Obviously I would have to make the John Locke pancakes. I bought a pint of cream, but before I got around to making the pancakes, the cream went into a Halekulani Hotel coconut cake. The cake, however, had used four egg whites, so there were four egg yolks left in the fridge, exactly as Locke required. So I went out Saturday morning and bought another pint of cream.
Locke's instructions seemed simple enough. He'd done the flour by weight, as any proper 21st century scientific cook would. We decided that 15 minutes' worth of beating in a 17th century kitchen could probably be done in an electric mixer in 7 minutes on medium-low. It was easy to skim the butter and then pour the clear portion.
The only real obstacles were the final flavorings. I had no orangeflower water and no idea where to get any, so I zested a blood orange instead; I don't use enough nutmeg to keep a whole nutmeg around, and even if I did have one, half a whole nutmeg sounded like an obviously absurd amount (rough retroactive Googling suggests maybe a tablespoon?). So I tried the largest amount of nutmeg I could imagine putting in something—I think it was half a teaspoon—plus a little more.
The batter smelled good. It poured out very flat in the pan, and the pancakes ran together if I wasn't careful. The pancakes did not do that foolproof thing pancakes usually do, where the bubbles pop and form stable holes to announce it's time to flip the pancake, but most of the time I guessed correctly about when they were ready to flip.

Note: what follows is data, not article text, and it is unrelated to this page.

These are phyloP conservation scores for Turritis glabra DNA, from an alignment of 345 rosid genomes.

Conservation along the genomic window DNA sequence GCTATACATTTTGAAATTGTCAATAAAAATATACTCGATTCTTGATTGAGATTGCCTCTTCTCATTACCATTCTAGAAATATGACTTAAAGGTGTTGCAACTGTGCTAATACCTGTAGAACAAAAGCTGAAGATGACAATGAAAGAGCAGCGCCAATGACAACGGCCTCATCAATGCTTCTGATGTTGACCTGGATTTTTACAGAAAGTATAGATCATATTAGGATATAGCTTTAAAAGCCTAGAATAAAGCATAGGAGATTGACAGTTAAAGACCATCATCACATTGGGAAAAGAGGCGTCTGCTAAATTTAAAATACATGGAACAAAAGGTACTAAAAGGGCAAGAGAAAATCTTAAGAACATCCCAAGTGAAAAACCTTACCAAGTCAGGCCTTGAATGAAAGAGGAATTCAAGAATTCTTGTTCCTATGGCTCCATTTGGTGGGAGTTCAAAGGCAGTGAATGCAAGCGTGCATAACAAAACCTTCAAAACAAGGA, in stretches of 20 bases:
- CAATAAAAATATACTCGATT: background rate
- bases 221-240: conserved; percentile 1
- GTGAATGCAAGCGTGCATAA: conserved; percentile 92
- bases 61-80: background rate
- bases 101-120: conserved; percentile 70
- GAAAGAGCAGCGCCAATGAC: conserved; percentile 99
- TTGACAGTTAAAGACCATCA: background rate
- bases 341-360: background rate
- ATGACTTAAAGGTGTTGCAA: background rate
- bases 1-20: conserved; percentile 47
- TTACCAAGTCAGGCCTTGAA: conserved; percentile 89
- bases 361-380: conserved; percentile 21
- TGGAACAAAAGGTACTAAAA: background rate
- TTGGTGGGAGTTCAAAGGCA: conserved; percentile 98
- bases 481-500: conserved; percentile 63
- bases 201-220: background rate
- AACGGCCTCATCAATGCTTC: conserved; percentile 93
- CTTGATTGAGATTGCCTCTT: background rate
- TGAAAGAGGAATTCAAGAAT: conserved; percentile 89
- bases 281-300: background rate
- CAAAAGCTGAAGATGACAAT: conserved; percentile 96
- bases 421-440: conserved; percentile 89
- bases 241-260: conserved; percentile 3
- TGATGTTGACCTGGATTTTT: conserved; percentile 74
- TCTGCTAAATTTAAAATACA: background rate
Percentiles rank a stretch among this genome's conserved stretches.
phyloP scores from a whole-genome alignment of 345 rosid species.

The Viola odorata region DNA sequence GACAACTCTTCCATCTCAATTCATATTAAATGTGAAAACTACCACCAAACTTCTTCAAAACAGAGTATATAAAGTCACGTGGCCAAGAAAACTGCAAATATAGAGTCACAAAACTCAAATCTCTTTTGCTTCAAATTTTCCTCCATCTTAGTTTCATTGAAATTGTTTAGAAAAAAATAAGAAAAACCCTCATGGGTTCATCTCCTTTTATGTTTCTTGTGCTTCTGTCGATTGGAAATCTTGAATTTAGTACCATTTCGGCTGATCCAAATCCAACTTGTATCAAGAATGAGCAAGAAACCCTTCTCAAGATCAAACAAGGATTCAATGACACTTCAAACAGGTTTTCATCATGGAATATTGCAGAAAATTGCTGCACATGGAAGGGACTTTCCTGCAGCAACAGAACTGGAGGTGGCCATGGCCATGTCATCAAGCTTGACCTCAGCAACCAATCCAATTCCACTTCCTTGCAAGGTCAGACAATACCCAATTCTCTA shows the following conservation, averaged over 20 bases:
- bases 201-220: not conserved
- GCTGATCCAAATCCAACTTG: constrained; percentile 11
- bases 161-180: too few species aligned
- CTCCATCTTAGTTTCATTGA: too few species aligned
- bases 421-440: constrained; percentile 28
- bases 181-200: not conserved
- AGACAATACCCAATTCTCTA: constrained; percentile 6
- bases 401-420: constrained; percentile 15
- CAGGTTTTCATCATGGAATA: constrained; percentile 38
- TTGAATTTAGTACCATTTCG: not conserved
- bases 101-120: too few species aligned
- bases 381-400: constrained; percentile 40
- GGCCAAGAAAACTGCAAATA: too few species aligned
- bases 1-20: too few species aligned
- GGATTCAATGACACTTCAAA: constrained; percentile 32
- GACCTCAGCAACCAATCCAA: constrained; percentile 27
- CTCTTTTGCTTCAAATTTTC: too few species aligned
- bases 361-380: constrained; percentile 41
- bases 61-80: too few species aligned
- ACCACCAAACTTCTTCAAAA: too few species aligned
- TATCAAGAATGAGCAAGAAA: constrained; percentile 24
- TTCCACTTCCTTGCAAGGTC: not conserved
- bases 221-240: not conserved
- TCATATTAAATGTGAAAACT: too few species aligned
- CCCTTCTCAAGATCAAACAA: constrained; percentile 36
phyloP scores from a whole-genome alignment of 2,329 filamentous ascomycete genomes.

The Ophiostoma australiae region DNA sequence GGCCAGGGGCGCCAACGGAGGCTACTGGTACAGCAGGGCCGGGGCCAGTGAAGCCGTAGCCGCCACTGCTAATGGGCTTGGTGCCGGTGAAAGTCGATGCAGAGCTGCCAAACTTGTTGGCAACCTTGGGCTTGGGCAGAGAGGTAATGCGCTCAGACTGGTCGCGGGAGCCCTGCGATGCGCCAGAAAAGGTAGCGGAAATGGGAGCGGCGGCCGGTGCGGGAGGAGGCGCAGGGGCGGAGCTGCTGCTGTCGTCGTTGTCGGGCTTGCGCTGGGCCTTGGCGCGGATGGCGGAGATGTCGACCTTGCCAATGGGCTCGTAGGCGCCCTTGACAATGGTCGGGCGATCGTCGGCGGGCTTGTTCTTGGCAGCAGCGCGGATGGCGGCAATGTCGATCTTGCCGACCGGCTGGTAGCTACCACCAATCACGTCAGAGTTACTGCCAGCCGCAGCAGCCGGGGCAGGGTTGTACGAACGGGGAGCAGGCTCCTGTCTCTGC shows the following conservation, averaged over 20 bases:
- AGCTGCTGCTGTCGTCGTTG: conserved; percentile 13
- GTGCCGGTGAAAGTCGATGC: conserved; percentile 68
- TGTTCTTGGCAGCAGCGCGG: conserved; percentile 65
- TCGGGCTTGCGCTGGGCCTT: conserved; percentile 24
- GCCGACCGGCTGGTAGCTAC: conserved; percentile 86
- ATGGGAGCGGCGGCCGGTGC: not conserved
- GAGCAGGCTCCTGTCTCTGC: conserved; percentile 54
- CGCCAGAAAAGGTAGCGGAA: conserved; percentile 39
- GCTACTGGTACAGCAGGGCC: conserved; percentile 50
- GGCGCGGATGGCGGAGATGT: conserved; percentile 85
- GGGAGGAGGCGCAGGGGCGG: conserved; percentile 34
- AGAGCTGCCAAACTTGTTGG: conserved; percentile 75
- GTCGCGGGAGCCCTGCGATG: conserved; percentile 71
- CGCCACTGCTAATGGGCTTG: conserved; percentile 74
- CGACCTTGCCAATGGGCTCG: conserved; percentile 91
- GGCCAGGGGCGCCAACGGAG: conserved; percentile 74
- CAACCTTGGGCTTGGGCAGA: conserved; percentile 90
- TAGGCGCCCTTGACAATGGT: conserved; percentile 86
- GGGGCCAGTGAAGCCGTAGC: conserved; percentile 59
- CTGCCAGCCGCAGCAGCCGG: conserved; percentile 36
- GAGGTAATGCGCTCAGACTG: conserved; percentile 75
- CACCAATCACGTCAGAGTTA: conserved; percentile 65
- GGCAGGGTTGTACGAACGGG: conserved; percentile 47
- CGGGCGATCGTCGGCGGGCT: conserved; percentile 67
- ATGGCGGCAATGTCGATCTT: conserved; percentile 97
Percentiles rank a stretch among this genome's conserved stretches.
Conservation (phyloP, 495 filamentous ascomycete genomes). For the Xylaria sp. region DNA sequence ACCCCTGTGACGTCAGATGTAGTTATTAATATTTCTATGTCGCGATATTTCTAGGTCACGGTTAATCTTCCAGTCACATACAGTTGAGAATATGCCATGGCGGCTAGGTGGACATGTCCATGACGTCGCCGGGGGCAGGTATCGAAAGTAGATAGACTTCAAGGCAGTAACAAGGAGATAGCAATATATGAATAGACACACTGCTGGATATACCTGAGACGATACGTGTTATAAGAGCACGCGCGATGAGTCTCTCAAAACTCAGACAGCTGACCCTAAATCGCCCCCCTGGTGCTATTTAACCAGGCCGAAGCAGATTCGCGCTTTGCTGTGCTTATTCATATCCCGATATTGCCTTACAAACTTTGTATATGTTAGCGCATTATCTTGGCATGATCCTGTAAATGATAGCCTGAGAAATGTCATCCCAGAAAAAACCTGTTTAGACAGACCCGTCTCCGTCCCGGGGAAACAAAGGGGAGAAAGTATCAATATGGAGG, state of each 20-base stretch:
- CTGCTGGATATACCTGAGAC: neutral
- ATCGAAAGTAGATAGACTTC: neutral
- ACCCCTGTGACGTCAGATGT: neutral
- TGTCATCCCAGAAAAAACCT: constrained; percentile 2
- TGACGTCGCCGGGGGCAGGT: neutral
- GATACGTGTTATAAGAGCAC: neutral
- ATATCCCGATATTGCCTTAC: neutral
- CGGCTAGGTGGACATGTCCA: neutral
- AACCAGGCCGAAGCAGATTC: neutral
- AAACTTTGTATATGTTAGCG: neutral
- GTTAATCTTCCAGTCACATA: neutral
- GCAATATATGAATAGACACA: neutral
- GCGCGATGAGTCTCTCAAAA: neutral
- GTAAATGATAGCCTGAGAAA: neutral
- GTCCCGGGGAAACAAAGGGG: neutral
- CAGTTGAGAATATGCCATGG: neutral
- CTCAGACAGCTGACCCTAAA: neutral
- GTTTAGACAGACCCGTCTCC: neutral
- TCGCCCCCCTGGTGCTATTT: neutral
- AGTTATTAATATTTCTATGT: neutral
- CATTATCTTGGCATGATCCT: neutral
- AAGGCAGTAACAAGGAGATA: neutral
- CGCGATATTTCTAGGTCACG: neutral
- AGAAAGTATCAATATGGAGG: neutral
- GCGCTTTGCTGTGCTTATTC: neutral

They were still very thin when they were done, and if I wasn't careful lifting them, they would fracture on a sharp, straight line. They tasted great, especially with some maple syrup to make up for the total lack of sugar. The children liked them no more than they like pancakes in general. But my wife, who likes philosophy and doesn't care for pancakes, declared that these were, in fact, the right way.
It took so long to cook them, though, that we just retroactively declared the meal to have been brunch. So by dinnertime everyone was too hungry and in a bad mood.
IN RESPONSE TO “The Interface Is On the Inside” (Indignity Vol. 1 No. 17), Peter writes:
I am old (69) yet dream of cell phones all the time. Usually I am unable to get the numbers to come up to make a call (sometimes it's been 911) or I am wanting to take a picture but can't get to the camera. hmm...
Hey ... I was getting your thing before it was renamed "Indignity" and sorta tied back to the whole Civil blockchain series of newsletters and media and all that that kinda morphed into something else. ANYway, I don't always read Indignity but today was just right. In general (you must know this) your tone is pitch perfect and just rolls along. But today was especially so. Screenshots in my dreams I've probably had but the one that recurs a lot is having a cell phone that has extra buttons or is just some odd handheld device that doesn't work right. There's others but that's one yours reminded me of. Now I have to go record my dreams since you reminded me that I haven't yet recorded last night's. Last night was ... (okay I better go) ........(and note to self ... I need to become a paying subscriber now because i'm writing you and that would suck if i didn't).